Monday, May 4, 2015

ADM Analysis

Update 5/4/2015: I was unable to obtain a fill of my order on ADM at a price providing a sufficiently high reward to compensate for the level of risk.

My initial ask, 40 cents a contract, provided a 1.6:1 risk/reward ratio. I went as low as 35 cents, which produced a 1.9:1 risk/reward ratio. Lower I would not go.

One beautiful aspect of iron condors is that they provide low risk compared to the reward, much more so that short vertical spreads. I rarely go up to a 2:1 ratio on iron condors.

So, no earnings play on ADM today.

The agricultural commodities processor and trader Archer Daniels Midland Co. (ADM), headquartered in Chicago, Illinois, publishes earnings before the opening bell on Tuesday.

I shall use the MAY2 series of options, which trades for the last time four days hence, on May 8.

The goal of my trades is to construct position with a zone of profitability at expiration covering all of the one standard deviation range implied by volatility and options pricing, or the 30-day hourly chart support and resistance range, whichever is wider.

[ADM in Wikipedia]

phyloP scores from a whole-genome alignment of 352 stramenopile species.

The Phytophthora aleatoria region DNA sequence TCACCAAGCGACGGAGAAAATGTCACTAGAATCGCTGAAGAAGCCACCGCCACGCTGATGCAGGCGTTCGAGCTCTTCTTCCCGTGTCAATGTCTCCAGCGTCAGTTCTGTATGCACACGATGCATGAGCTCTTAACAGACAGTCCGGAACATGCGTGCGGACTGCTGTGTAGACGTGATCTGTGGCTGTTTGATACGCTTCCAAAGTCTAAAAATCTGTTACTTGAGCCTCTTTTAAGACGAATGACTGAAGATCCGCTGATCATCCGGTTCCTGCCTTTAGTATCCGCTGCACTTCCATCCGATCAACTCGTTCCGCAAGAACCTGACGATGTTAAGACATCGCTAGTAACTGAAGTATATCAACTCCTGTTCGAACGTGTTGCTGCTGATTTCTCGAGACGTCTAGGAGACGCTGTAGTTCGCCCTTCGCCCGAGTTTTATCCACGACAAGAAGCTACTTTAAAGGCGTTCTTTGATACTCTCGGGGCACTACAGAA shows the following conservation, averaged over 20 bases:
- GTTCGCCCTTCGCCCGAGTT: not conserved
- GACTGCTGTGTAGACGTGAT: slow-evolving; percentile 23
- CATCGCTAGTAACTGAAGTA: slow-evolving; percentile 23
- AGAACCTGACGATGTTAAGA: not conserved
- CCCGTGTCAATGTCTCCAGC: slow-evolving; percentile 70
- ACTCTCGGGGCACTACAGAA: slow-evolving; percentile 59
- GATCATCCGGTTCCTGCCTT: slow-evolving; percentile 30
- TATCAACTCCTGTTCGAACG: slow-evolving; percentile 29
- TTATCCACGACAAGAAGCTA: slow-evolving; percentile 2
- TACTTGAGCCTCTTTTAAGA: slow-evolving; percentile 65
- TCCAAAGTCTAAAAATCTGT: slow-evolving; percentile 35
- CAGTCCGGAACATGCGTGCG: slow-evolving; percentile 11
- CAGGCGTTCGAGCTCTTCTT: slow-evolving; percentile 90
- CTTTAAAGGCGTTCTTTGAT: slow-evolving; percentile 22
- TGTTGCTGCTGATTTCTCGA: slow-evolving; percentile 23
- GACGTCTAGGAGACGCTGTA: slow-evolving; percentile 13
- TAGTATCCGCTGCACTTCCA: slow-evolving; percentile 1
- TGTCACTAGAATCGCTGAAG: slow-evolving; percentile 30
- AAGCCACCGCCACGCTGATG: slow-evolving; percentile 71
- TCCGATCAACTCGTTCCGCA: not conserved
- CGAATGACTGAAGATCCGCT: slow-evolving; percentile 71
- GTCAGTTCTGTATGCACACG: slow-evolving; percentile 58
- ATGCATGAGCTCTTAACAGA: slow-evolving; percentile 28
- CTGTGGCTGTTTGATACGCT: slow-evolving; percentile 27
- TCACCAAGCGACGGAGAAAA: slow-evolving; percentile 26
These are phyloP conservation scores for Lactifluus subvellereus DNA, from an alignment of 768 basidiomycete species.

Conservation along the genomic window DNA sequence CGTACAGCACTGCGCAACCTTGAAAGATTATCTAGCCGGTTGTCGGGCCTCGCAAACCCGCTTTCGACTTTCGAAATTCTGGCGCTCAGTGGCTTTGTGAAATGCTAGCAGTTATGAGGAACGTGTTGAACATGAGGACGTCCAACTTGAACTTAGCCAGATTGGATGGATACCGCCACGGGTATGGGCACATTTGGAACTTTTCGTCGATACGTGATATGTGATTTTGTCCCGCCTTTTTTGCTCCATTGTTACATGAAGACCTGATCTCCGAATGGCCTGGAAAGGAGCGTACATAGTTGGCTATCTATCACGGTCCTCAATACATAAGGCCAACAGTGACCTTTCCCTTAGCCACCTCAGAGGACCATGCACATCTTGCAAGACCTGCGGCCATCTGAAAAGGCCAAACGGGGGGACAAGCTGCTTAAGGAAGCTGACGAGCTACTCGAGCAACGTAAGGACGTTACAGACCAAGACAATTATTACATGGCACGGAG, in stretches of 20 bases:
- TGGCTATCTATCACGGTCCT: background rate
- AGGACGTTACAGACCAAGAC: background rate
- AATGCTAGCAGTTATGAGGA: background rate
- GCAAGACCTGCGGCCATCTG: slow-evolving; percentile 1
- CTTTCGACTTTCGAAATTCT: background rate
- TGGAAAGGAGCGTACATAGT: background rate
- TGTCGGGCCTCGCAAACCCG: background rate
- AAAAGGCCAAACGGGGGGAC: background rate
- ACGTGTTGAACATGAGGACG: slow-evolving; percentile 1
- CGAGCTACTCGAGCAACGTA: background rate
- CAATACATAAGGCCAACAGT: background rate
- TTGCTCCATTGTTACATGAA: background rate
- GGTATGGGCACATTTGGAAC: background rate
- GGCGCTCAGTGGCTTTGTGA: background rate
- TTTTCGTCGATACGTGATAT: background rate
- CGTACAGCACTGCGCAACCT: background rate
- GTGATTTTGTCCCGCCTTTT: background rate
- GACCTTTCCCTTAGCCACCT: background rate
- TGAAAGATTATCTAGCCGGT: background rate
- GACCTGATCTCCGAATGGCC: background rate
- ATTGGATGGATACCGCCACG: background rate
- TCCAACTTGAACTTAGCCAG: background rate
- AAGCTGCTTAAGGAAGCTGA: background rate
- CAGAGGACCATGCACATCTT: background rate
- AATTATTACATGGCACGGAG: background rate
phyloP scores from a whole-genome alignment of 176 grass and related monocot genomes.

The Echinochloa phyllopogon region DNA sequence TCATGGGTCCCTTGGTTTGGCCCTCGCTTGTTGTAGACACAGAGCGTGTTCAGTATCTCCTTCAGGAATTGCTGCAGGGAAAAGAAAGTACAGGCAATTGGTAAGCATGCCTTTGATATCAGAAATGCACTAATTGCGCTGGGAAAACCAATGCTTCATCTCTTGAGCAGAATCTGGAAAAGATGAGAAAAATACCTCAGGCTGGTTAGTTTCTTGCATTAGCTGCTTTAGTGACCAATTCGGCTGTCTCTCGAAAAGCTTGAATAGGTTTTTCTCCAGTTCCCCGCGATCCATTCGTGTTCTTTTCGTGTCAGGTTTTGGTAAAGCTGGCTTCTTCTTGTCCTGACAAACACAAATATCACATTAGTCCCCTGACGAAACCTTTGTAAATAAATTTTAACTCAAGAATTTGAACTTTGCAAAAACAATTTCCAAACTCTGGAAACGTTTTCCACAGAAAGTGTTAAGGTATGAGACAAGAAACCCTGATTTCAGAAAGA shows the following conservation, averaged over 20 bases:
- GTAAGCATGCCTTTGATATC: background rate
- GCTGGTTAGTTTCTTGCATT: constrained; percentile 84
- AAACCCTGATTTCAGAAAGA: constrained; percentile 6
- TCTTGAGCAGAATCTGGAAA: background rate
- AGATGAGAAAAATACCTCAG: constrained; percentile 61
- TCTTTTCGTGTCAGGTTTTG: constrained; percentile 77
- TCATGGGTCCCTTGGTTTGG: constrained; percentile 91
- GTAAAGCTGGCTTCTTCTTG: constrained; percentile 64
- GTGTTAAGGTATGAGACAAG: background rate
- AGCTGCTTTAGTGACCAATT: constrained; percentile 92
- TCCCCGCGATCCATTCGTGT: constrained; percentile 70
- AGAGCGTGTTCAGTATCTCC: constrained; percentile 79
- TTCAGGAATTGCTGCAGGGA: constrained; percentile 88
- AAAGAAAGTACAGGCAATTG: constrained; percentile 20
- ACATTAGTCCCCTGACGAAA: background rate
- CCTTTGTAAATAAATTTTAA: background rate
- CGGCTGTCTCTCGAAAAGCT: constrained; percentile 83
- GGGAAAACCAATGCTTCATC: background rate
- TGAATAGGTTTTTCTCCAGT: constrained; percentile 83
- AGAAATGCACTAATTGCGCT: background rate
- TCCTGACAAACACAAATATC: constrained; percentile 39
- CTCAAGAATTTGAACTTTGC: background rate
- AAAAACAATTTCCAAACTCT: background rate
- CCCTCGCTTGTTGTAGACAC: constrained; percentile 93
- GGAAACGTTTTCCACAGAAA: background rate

Click on chart to enlarge.
ADM at 10:45 a.m. New York time, 90 days 2-hour bars
Implied volatility stands at 24.8%, which is 1.9 times the VIX, a measure of volatility of the S&P 500 index. ADM’s volatility stands in the 59th percentile of its most recent rise.

Ranges implied by options and the chart
WeekSD1 68.2%SD2 95%Chart
Implied volatility 1 and 2 standard deviations; chart support and resistance

The Trade

Iron condor short the $51.50 calls and long the $52.50 calls,
short the $49 puts and long the $48 puts
sold for a credit and expiring May 9
Probability of expiring out-of-the-money


The risk/reward ratio stands at 1.6:1.

Decision for My Account

ADM has a spotty open interest on its options grid today, making it difficult for my order to be filled at a price that will maintain a decent risk/reward ratio. The same conditions hold true for the next further out options series, the MAY monthly issue.

I've placed an order as described above, and am having problems getting a fill.

So I'm adopting a take-it-or-leave-it strategy. I shall leave my order active at the ask that I want. If the market  comes to me, then it'll be filled. If not, then it's no trade.

-- Tim Bovee, Portland, Oregon, May 4, 2015


My volatility trading rules can be read here.


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Tim Bovee, Private Trader tracks the analysis and trades of a private trader for his own accounts. Nothing in this blog constitutes a recommendation to buy or sell stocks, options or any other financial instrument. The only purpose of this blog is to provide education and entertainment.
No trader is ever 100 percent successful in his or her trades. Trading in the stock and option markets is risky and uncertain. Each trader must make trading decisions for his or her own account, and take responsibility for the consequences.

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